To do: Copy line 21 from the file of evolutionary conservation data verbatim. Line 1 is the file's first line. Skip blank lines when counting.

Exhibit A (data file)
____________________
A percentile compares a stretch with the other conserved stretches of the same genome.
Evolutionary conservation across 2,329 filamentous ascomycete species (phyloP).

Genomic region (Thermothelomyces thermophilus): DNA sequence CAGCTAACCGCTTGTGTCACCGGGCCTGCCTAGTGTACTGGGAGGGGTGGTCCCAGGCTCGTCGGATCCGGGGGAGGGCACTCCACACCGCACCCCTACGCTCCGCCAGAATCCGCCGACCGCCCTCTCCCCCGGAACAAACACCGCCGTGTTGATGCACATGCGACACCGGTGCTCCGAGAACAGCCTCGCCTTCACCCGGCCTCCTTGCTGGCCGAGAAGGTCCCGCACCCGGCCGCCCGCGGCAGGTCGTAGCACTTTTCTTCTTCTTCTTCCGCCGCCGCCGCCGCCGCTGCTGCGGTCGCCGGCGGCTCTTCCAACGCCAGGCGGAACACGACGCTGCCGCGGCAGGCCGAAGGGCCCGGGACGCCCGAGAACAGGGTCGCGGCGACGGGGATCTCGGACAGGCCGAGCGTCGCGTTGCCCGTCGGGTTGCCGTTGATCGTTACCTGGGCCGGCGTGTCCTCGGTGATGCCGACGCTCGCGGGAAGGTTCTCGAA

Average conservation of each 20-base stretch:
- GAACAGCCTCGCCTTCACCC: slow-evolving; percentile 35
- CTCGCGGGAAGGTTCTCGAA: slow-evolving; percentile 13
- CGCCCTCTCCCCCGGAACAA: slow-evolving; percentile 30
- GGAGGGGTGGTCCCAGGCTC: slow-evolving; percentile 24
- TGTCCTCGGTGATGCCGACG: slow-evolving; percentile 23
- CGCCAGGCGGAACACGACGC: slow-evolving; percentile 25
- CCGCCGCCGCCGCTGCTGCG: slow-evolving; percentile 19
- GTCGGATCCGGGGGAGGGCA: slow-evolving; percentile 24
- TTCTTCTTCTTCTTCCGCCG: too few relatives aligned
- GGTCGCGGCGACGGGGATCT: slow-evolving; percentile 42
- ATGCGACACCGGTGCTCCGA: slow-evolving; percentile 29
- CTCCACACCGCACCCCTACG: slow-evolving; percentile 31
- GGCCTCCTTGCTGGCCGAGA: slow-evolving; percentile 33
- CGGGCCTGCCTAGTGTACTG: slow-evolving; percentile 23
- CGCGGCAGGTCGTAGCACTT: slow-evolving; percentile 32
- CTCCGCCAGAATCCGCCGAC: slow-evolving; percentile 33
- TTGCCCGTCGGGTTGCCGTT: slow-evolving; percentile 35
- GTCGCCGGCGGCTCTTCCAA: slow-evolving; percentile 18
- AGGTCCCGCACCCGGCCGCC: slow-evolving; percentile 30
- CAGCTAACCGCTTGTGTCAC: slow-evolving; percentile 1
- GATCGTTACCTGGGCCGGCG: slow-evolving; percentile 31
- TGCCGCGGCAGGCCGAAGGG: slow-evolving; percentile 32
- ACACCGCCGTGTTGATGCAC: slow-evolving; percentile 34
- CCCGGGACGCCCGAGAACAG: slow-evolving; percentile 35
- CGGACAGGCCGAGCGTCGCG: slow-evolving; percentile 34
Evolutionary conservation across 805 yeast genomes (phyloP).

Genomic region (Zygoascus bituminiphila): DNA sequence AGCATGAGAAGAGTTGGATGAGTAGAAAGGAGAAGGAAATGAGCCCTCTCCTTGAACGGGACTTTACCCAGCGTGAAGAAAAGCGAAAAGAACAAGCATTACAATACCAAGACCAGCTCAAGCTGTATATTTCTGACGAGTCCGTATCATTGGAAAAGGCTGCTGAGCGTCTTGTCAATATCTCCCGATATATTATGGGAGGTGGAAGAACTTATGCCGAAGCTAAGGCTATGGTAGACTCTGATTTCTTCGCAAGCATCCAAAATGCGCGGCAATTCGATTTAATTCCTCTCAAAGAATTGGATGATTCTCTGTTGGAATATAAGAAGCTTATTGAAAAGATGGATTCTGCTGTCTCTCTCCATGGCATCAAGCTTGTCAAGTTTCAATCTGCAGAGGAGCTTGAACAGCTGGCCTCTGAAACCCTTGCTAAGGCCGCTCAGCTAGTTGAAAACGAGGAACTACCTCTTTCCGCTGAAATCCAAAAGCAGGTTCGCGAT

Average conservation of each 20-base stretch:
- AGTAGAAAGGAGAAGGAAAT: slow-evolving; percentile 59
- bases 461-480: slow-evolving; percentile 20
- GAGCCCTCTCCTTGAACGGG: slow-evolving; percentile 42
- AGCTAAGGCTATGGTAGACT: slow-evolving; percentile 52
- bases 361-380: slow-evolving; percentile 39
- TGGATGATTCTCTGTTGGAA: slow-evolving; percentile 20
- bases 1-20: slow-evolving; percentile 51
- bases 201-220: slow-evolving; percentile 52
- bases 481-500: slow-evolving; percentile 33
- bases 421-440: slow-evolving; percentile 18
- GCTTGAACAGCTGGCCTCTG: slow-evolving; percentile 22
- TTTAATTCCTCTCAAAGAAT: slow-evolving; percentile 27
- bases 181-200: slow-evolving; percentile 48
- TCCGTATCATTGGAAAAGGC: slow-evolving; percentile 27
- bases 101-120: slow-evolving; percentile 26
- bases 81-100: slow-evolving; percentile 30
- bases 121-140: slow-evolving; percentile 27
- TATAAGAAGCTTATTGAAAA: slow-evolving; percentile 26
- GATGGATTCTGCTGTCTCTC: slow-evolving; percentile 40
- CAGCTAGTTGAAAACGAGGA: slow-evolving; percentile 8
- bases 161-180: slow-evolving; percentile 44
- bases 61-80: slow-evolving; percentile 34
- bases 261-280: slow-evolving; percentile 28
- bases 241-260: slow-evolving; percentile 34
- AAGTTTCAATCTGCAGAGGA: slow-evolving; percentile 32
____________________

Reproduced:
- TTGCCCGTCGGGTTGCCGTT: slow-evolving; percentile 35